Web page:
Friday, September 24, 2004

Who Should Teach Your Teens About Sex?

With kids as young as 11 deciding to have sex, it’s more crucial than ever that children and teens receive proper sex education early on. In fact, research shows that one in 12 kids is no longer a virgin by his or her 13th birthday. Kids also need to become familiar with the risks and emotional effects that accompany becoming sexually active. The question is – whose place is it to talk to youth about sex: parents or schools?

The Windham Public School District In Connecticut recently came under fire for a controversial policy which provides contraceptives for children 13 and older with a signed permission slip from a parent. Sue Collins, the head of the school’s health center and creator of the policy, defended her stance to Larry, saying that it is inevitable that some teens will opt to have sex and that it’s important they be prepared.

Sue also introduced 15-year-old Kelsey, a student at the high school, and her mother Debra, who is an avid proponent of the new policy. Though Debra takes her role as a parent seriously when it comes to talking about sex, she also believes the school has an equal responsibility since it offers the services of trained professionals through the health center.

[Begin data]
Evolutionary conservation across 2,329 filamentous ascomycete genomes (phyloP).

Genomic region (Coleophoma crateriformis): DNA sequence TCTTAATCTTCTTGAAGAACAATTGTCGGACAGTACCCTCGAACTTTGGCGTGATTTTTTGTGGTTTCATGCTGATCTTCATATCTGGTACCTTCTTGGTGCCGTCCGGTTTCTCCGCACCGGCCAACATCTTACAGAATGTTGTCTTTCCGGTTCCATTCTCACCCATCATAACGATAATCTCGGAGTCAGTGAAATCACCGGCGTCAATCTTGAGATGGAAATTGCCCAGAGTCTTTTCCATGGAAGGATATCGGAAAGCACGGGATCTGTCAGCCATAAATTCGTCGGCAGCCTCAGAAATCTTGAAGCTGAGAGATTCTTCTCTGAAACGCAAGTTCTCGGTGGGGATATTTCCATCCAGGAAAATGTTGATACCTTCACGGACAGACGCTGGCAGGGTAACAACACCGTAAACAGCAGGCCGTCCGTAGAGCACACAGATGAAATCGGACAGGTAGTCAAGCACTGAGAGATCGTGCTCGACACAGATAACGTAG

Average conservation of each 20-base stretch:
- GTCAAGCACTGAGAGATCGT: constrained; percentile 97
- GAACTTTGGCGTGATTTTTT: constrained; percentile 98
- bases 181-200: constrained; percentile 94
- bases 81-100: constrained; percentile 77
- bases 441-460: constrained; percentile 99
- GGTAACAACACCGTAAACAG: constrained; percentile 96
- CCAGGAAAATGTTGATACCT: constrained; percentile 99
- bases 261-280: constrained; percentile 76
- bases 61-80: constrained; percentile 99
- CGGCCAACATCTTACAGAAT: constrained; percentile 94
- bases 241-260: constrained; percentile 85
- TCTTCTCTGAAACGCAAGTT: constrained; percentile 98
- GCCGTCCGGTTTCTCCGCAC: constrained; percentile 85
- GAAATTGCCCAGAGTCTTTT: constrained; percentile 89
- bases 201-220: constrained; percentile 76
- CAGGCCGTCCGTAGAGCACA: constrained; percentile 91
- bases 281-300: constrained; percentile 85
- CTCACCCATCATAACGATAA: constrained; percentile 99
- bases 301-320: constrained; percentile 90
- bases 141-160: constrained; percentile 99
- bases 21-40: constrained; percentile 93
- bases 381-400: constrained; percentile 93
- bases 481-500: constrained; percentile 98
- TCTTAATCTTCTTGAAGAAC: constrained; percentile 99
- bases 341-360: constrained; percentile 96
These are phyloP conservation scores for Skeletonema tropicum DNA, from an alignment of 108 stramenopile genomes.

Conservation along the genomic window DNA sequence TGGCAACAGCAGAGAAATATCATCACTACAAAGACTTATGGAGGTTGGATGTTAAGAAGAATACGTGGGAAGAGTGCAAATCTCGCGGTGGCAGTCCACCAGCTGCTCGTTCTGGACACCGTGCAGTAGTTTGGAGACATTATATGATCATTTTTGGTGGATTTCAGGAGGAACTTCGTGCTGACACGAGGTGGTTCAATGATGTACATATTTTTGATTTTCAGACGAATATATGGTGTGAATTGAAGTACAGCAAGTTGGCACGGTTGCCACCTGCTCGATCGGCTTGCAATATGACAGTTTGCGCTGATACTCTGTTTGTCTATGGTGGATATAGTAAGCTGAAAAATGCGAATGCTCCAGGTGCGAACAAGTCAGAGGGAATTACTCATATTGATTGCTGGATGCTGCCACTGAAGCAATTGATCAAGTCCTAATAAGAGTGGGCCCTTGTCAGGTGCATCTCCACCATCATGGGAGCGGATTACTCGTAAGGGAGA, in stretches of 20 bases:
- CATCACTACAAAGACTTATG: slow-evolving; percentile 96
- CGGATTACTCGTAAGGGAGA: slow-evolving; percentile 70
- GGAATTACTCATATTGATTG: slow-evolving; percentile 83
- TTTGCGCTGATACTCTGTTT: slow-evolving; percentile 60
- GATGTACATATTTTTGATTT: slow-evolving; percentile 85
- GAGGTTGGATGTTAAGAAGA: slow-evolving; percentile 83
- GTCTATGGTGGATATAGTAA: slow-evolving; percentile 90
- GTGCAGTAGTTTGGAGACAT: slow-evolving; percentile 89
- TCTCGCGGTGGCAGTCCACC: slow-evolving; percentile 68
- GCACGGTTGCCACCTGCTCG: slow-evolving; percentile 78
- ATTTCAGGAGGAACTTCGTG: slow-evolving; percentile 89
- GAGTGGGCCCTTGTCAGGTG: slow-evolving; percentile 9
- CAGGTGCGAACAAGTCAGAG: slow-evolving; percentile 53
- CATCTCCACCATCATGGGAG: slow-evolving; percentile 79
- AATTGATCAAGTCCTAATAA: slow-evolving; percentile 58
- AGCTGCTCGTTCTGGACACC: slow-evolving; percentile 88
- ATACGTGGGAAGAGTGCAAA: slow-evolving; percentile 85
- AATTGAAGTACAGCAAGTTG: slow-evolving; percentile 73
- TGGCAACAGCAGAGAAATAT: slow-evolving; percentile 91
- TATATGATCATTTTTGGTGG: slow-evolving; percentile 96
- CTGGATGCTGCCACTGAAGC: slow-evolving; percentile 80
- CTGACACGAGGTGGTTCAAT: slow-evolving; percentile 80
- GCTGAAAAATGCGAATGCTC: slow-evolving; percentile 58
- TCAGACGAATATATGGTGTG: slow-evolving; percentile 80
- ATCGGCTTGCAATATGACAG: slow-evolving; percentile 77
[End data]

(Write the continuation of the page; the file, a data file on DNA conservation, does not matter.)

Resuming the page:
Areli is another mother whose 10-year-old child, Victor, is about to enter middle school in the Windham district. Unlike Sue, Areli does not support the policy and feels her son is too young to be exposed to contraceptives and graphic sexual information. Larry sided with Areli, saying that by providing condoms to young children, the school is sending a message that they expect students will have sex rather than choosing abstinence.

What would you do if your daughter came home from school and said that she had been asked to put a condom in her mouth during class? Lisa found herself in that very predicament with her 15-year-old daughter Tasha, who was chided by her sex education teacher to “have a little fun” and taste a flavored condom. Outraged, Lisa complained to the school’s principal, who sided with the teacher – prompting Lisa to contact the media. Lisa says that she is very open with her daughter about sex and supports her decisions, but she believes the school was out of line and needs to take a more traditional approach to sex education.


As the mother of seven children who are all virgins, Sharon Scioli says it is possible to raise kids who believe in abstinence. Sharon believes that sex education should take place in the home, not in school. Her teen daughters Theresa, Vanessa and Angela joined her to talk about their beliefs and why they have chosen to attend private schools that preach abstinence. The girls say that it is not difficult to date and maintain their virginity, despite the widespread belief that the majority of teens are sexually active.

Quick Clicks

Sound off: Who do you think should teach teens about sex? Click here to talk about it in our Show Talk forum.

Check out today’s Advice Archive article for parents:
Talking with Kids About Sex

Check out today’s Advice Archive article for teens:
How Do I Know If I’m Ready to Have Sex?